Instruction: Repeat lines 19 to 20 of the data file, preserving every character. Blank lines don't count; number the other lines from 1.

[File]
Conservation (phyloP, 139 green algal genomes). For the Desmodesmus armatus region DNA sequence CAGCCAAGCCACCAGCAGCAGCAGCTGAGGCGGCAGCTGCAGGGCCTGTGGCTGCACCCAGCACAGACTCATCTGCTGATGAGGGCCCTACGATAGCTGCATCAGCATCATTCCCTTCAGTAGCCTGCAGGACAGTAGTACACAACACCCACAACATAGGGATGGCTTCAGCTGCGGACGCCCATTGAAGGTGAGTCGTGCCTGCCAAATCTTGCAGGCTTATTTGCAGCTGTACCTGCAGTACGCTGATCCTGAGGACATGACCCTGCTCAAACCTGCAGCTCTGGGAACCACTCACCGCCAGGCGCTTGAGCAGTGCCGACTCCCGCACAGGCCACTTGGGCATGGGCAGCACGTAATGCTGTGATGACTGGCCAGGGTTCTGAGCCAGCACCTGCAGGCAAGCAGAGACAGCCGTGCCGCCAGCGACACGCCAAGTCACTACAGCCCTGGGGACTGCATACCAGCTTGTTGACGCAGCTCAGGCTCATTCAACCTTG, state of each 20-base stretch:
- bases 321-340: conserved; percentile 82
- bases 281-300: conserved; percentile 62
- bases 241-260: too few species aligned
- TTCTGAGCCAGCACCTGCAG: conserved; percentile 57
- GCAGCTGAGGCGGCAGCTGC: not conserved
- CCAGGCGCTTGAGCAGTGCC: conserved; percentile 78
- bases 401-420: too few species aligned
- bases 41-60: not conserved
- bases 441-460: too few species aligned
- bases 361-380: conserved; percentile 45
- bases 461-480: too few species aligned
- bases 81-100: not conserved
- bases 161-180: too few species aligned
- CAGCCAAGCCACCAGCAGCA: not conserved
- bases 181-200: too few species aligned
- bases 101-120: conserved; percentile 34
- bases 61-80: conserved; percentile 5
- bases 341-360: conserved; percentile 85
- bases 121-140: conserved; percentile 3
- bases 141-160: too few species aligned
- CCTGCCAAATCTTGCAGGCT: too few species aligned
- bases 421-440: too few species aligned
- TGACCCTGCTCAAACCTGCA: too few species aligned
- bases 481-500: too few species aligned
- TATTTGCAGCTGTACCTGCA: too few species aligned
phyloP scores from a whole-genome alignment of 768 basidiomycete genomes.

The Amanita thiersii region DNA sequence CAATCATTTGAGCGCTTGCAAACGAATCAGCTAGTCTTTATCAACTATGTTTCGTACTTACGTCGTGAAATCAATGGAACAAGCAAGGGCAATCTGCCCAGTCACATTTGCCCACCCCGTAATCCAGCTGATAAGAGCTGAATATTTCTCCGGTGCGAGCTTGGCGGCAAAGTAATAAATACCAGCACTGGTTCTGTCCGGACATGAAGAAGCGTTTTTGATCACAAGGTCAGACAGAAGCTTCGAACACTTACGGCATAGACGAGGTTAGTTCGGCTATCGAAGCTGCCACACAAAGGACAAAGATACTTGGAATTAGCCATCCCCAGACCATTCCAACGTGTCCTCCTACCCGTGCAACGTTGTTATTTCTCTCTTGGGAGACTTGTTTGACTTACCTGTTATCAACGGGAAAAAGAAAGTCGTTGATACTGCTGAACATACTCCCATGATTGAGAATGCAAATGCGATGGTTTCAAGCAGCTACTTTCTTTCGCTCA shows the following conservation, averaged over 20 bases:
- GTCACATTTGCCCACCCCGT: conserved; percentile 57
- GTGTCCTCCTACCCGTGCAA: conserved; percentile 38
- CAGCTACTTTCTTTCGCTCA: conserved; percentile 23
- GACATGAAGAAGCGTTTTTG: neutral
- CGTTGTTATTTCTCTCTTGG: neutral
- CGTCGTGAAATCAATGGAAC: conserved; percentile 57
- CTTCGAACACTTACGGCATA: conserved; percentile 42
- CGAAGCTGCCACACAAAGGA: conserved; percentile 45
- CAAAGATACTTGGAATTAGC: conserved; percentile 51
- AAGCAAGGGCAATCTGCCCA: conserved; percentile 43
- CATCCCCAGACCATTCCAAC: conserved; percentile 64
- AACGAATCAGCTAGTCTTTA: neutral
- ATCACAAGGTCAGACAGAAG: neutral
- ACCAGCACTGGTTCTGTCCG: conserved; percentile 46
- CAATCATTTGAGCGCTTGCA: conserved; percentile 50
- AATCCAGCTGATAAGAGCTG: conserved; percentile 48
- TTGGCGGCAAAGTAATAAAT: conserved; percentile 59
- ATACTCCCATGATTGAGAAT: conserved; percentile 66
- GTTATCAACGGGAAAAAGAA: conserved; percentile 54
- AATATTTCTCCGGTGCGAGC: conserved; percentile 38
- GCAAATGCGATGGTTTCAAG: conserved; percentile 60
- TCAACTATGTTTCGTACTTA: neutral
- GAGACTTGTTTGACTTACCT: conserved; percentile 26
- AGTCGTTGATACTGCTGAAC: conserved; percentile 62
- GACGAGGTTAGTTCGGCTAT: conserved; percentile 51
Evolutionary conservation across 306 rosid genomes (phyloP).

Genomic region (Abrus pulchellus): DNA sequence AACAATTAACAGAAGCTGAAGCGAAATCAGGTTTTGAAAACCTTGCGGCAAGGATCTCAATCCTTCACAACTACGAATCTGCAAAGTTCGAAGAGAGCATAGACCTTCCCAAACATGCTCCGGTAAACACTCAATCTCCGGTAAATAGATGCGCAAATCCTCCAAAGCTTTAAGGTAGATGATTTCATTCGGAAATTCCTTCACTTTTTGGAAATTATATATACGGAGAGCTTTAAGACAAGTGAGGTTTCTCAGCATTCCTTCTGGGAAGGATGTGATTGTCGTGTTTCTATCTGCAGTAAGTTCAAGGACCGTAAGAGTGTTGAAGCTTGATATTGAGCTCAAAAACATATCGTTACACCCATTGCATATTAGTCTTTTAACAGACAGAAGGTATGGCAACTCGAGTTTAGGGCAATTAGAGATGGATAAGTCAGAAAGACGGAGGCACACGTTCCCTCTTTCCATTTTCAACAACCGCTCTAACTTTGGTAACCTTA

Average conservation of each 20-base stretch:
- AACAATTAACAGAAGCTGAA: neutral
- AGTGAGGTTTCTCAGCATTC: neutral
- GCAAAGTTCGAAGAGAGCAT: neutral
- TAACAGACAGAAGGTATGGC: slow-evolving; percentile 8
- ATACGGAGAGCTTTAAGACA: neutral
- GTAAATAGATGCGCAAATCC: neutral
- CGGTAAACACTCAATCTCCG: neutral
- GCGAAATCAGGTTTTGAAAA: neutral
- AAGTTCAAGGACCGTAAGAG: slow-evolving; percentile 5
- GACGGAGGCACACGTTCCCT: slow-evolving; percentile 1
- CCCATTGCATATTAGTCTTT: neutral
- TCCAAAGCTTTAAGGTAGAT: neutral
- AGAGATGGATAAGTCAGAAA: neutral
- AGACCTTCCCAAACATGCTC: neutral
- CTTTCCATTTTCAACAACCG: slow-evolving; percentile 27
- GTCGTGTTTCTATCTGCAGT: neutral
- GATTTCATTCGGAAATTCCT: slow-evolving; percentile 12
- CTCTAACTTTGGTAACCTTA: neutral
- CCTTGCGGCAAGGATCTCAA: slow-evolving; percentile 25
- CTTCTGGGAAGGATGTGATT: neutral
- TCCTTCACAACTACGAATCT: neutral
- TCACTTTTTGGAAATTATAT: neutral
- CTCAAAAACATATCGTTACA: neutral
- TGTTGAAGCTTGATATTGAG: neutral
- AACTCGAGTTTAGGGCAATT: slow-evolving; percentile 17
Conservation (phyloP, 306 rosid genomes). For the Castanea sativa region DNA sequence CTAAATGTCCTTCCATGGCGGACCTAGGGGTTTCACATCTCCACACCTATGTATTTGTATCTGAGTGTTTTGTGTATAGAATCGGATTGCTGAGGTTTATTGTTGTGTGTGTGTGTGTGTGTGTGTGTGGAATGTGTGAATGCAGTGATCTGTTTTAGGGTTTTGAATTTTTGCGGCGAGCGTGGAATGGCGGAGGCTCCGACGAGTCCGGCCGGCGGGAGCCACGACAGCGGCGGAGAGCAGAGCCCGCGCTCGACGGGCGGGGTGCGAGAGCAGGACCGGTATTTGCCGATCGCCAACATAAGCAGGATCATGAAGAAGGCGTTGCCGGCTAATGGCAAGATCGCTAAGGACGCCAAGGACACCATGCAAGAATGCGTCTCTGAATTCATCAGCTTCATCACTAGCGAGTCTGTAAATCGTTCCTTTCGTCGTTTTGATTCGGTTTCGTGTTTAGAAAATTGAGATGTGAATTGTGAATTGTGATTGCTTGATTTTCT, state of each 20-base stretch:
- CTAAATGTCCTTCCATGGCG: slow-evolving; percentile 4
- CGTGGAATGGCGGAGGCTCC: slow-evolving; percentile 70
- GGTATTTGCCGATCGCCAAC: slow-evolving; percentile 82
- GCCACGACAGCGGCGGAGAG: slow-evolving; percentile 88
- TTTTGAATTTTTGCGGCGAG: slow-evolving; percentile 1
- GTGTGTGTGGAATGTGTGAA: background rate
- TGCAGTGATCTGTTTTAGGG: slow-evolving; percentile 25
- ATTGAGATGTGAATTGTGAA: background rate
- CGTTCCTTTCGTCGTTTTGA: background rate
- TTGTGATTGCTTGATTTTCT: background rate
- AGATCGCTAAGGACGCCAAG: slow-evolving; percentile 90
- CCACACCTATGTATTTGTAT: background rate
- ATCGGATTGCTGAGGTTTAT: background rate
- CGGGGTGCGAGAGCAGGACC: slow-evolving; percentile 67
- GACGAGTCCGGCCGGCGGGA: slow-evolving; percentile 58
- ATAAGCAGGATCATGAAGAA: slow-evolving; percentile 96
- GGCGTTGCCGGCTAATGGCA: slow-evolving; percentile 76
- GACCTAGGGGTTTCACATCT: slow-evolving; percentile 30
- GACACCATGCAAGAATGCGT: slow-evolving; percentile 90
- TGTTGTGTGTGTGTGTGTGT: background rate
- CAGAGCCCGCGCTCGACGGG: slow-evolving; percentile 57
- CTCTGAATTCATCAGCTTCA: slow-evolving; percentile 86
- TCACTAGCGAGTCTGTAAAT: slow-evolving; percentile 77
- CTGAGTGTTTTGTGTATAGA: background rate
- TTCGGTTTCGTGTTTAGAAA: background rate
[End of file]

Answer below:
- bases 341-360: conserved; percentile 85
- bases 121-140: conserved; percentile 3